These past two weeks have been very busy for me on the home front with birthday parties to attend and gifts to buy.
I don’t like shopping with kids, but at the same time I can’t bring myself to shop for the children without taking them along because I feel it would be unfair to rob them of the opportunity to choose for themselves what they like. In most things I believe that mother absolutely knows best, but choice of clothes is one area that I have accepted defeat and have come to gladly accept that my boys know better than I do and therefore give them free reign to decide on how they want to look and simply assist where they need me to.
This is after I have watched them over the years save me money by choosing cheaper stuff over what I would have chosen for them simply because the latter had some popular kids brand like Ben 10 and Spiderman on them, while my more expensive choice didn’t.
As I trudged from shop to shop looking for presents for the children’s friends and witnessed flustered parents, mostly moms but also an odd dad dealing with temper tantrums here and there, I felt relieved that I wasn’t the only parent being put through the torture of going from shop to shop with little ones who seem to thrive on pushing the limits.
I even had a proud mommy moment when I got a complement for well behaved kids from ‘Sweets from Heaven’ employees who thought my two boys were such a breath of fresh air after they were verbally abused by boys of the same age(about five or six) who threatened to open their pants zips and f*&*ck one of the girls.
And to make matters worse they said it in Setswana(the swear word seems to even more obscene in vernacular for some reason) and they said it in front of their mom and dad.The whole thing was just too embarrassing for everybody in the shop, but what was even more sad about it is the way the parents were divided in their reaction towards the children ‘s behaviour.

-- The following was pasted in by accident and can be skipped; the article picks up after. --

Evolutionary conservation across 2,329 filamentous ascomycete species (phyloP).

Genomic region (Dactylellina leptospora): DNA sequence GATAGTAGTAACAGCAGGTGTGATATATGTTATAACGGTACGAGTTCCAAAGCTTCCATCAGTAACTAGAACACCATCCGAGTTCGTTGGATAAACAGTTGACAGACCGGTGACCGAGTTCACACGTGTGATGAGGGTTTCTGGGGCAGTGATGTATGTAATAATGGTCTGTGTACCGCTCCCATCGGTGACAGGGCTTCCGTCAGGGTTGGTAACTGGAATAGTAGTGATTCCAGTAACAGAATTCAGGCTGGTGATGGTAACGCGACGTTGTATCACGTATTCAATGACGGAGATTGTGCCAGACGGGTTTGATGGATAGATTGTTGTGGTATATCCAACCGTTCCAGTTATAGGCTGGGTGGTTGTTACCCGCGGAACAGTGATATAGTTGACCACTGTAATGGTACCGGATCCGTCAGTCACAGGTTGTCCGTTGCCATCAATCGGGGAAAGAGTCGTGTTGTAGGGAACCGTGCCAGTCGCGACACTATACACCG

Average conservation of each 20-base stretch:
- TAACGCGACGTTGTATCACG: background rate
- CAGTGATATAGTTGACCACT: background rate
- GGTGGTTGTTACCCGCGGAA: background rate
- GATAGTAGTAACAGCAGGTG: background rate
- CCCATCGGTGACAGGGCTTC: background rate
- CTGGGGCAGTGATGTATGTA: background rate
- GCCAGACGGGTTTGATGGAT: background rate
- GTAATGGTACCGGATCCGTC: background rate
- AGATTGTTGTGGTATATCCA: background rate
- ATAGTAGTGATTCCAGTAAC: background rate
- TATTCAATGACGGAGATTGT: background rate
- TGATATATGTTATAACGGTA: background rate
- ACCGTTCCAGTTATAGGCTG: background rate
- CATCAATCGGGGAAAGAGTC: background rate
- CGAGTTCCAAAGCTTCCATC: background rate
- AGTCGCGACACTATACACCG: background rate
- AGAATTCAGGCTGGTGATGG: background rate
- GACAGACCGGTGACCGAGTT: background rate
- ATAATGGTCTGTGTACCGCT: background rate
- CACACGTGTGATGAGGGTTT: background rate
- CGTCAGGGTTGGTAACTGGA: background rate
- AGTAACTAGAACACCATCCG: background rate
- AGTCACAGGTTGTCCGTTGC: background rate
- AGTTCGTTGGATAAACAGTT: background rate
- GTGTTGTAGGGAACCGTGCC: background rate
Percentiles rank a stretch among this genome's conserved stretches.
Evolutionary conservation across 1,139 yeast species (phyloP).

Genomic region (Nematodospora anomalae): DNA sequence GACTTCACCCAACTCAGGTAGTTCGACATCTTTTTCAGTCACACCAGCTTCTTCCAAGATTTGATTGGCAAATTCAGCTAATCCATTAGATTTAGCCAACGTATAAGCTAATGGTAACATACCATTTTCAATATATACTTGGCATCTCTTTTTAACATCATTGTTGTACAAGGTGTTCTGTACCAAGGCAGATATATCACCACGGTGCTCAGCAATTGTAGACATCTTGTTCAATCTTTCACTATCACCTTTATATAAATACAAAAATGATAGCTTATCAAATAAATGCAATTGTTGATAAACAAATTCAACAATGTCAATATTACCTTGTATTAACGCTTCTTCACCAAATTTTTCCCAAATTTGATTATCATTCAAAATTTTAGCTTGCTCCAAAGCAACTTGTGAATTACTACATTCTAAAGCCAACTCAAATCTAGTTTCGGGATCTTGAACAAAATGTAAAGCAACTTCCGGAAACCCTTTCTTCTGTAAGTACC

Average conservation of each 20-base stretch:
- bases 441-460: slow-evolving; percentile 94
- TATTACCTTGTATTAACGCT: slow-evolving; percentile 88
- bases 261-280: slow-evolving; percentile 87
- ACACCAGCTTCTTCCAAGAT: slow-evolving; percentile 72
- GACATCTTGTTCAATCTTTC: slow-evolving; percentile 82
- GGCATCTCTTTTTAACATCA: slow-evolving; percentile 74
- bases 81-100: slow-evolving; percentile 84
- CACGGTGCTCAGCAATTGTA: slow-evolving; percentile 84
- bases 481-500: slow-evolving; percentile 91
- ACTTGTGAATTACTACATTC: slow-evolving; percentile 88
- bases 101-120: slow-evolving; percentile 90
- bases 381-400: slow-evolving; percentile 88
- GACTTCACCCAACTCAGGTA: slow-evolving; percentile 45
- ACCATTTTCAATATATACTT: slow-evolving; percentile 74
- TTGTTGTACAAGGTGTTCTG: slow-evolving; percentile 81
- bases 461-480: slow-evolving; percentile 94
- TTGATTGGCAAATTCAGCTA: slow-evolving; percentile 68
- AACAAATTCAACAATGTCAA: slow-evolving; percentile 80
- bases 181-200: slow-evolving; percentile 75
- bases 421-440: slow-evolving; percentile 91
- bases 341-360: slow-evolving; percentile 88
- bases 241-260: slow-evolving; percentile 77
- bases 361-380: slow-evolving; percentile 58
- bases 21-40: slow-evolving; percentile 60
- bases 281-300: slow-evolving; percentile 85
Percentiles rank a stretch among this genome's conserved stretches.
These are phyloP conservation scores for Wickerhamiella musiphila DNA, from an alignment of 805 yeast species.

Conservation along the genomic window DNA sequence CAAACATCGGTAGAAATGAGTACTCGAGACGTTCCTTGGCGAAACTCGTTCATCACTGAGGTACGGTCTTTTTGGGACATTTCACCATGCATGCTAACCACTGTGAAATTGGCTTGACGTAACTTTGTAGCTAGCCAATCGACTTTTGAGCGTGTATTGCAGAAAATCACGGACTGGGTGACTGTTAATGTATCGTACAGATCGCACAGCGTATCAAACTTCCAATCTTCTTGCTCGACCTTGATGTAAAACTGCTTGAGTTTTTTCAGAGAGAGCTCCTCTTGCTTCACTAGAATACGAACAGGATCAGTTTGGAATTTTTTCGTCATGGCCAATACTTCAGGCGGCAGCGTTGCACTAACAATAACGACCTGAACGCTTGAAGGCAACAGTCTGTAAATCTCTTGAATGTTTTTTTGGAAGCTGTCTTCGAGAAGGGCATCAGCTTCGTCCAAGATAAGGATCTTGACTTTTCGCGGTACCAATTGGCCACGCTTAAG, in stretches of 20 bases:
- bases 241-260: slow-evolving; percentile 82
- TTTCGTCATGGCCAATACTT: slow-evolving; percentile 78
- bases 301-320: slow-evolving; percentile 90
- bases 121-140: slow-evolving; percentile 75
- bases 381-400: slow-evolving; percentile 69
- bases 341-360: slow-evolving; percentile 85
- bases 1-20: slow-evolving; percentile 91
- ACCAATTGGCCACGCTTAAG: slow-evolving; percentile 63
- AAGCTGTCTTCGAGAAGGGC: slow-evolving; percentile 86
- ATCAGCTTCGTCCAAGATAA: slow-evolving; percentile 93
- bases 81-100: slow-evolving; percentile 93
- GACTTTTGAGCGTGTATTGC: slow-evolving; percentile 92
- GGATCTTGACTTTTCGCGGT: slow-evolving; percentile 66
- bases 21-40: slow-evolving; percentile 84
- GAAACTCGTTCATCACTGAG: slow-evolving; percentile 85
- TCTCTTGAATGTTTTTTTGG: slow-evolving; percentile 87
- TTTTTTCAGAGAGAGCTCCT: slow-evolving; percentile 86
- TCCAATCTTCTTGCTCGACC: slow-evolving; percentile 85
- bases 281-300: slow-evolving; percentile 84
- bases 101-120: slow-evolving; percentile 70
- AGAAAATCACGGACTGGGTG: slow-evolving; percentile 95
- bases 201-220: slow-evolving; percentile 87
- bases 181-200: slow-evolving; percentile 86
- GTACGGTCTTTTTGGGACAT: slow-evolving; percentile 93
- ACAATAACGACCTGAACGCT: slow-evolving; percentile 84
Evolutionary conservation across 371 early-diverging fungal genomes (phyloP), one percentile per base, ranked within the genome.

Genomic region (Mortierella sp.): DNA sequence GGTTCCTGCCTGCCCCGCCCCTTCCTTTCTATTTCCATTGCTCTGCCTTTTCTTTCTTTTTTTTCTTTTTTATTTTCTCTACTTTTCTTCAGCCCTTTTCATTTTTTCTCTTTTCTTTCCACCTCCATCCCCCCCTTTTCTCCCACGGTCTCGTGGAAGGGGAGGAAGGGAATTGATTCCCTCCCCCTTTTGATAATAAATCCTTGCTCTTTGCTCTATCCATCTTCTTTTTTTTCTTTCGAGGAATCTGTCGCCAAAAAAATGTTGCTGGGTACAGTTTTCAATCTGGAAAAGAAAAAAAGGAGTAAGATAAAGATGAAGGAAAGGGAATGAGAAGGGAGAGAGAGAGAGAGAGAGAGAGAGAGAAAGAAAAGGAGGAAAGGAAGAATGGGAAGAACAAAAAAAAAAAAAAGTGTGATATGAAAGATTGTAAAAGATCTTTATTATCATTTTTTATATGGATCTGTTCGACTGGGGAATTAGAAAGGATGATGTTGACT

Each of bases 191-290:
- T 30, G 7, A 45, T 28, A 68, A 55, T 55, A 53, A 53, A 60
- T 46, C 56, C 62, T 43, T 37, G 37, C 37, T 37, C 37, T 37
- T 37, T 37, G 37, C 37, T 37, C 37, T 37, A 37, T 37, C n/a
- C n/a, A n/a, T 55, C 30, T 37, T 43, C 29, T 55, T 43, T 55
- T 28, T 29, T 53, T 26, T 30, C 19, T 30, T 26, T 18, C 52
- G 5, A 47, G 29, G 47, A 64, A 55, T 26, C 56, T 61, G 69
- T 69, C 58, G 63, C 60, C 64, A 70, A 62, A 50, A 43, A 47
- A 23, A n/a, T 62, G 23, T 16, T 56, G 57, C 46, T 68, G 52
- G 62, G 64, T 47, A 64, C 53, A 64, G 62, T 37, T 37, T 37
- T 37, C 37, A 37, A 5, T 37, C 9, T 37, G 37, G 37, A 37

Poor mom apologised for her children’s foul mouths only for her to be put down by her husband who felt there was nothing to apologise for and wasn’t shy to let the offended shop assistant know what he thought of the low lives like her.
Anyway, child discipline is a topic for another day. What I want to do today is to simply bring you tips on how to shop with your children because as any parent would agree,shopping with a child can be a real challenge.
And considering that for many parents money is too precious these days for one to get home and find that a poor purchasing decision has been made for the sake of ending a painful shopping excursion, here are some basic shopping guidelines to help you get through the festive season without losing your mind.
1. Agree with the children where you will be going to and what you will be looking for before you set off.
2. Be alert to their needs: Are they tired, hungry, overexcited by the noise and confusion, or simply in need of fresh air and exercise, or a
3. Remember that children are naturally curious: Children are naturally curious; this is how they learn about the world around them. If they want to examine an attractive item, please don’t scold them. Assist them to do so without breaking it, even if you are not to buy it
4 Being surrounded by a crowd of adults can be intimidating to small children, especially when stores are busy, so if you can avoid the crowds by shopping in the morning or early afternoon on weekdays when we can avoid the stress of crowded stores and long pay point lines, we can have more energy and creativity for responding to our child’s needs.
5. When you need to say “no”do so nicely but calmly and firmly
6. If your children reach their limit: if they have simply reached the end of their ability to handle any more errands, please respect that. Shopping can wait; an exhausted, hungry, or overly-excited child cannot.
Enjoy your Christmas shopping and send me comments and questions at [email protected]